Saturday, May 4, 2002

Medieval Information Design

It was a total fluke that we found the Huntly frontispiece in the first place. Some American friends of mine and I were traveling back to St. Andrews after a weekend in the highlands when the train taking us south stopped at Huntly. For no reason other than having none, we jumped off.

At length we found the castle — for all practical purposes, our destination. It was certainly one of the most impressive we'd seen in a while, if not the best preserved. We explored and hunted. A chance glance behind as we exited the keep showed us the real treasure at Huntly castle.

The frontispiece – architecturally, an ornate carving over a door or window – was two stories of impressive medieval thought carved into stone. I was so intrigued by it that it eventually made its way into my totally unrelated thesis fourteen months later.

From bottom to top it shows to relative position of the local marquis in the hierarchical system of feudal lordship. Casual medieval passersby – even the notoriously illiterate Scottish ones – would have been able to easily decipher the successive diagram. I'll break it down for my twenty-first century contemporaries:

Starting at the bottom, we have a composite coronet and coat of arms, supported by a Huntly deer-hound on the left and a Lennox wolf on the right, identifying the marquis George Gordon of Huntly and his wife Henrietta Stewart of Lennox. Above the coat are their respected family mottos and below are their initials. This is the lowest level of this feudal display; anything lower was, unfortunately, considered irrelevant ("bloody peasants!").

Above the local lord we have the royal arms of Scotland supported by a Scottish unicorn on the left and a Danish Wyvern of the right. Atop the coat, the royal crown is straddled by the crucified St Andrew and flanked by the initials IR6 (King James VI) on the left, ARS (his Danish queen, Anna) on the right, and the royal motto above.

Above the king – if you can imagine such a thing – is the wounded Christ in His Passion supported by St Mary and St John. Over these three figures read a scriptural quote. These biblical characters, defaced on this frontispiece in 1643, were a literal reference Christ of the crucifixion, the mortal son of God.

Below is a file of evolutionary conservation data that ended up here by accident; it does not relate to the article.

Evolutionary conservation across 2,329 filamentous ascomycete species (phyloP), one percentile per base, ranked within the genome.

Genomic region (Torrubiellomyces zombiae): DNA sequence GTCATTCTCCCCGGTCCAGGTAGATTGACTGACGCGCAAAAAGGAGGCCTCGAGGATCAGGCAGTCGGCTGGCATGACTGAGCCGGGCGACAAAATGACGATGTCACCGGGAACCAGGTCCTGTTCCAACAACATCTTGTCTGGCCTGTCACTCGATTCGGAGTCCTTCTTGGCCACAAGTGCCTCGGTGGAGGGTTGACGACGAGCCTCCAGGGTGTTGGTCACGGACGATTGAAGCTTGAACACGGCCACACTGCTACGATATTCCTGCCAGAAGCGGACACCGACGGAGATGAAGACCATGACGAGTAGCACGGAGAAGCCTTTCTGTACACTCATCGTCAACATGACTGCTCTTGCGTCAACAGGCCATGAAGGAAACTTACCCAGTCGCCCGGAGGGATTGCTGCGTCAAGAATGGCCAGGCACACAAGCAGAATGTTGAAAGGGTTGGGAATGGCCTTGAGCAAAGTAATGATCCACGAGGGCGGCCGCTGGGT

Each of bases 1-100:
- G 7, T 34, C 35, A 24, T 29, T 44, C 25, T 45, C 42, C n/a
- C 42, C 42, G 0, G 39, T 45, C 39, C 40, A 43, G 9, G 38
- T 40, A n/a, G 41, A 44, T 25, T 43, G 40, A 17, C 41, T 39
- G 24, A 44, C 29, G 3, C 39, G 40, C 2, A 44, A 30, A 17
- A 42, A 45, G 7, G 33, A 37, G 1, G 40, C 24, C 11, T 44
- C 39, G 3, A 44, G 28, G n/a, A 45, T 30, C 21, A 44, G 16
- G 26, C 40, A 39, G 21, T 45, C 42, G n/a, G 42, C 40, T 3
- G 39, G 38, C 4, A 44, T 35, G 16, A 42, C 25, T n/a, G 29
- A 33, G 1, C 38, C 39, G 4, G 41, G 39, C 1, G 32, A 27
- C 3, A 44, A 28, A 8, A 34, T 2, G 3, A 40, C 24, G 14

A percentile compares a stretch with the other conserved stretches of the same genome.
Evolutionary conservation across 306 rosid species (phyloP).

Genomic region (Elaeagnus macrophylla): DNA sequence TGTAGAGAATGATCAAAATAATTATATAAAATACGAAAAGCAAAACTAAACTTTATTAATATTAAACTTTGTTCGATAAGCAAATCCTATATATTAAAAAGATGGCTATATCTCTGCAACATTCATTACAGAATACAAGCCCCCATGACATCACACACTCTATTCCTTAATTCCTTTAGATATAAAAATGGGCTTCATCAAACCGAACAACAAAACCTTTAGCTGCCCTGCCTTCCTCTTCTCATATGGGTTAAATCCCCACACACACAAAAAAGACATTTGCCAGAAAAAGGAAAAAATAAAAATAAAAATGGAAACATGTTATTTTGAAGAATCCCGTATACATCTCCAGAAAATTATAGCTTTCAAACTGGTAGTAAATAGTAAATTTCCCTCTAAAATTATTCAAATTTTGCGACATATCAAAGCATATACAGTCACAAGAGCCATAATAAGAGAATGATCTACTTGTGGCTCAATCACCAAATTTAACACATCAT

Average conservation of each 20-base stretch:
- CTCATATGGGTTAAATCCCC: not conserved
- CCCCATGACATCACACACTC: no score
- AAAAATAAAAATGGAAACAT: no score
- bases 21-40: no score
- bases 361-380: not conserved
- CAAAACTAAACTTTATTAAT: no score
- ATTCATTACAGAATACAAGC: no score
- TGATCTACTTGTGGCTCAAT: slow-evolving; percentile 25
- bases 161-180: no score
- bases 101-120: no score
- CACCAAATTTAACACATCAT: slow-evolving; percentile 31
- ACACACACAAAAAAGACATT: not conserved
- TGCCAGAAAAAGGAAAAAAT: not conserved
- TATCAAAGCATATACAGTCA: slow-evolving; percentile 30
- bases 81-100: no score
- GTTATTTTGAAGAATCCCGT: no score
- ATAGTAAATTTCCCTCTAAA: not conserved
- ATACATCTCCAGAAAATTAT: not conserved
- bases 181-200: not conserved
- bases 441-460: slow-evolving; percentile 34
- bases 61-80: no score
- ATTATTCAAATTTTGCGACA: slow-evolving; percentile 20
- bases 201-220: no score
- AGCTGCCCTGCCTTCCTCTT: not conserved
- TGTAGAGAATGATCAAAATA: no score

And lastly, atop the whole hierarchy, is Christ as glory, within a circle, proclaiming his resurrection. Jesus is flanked by the Scottish lion on the left, the two-headed eagle of the Holy Roman Empire on the right, and a triumphant archangel Michael overhead. These characters, likewise defaced by the overzealous Covenanters, served to represent the eternal God – the resurrected Christ become Lord.

And so we can quickly summarize the humble place the marquis Huntly saw himself: Marquis-King-Christ-God. I imagine it pleased lord Huntly quite well to consider his place in this hierarchy and realize that his only temporal superior, after all, was a King over a hundred miles away.

But from a communication designer's point of view, the frontispiece masterly communicates it's message to its target audience. The use of heraldic and symbolic panels suited the illiterate populous of the day, peasant and noble alike. The sparse use of letters rounded out the message, for those educated enough to understand them, but was not necessary for the understanding of the hierarchical theme (literacy was the medieval flash-plug-in of it's day – you could never count on the casual browsers having it).

Straight from 1602 to 2002. As clear as day, if you know how to read it. I very much doubt the same clarity will be had for the PowerPoint presentations our 400-year decedents discover among our ancient belongings. fb

No comments: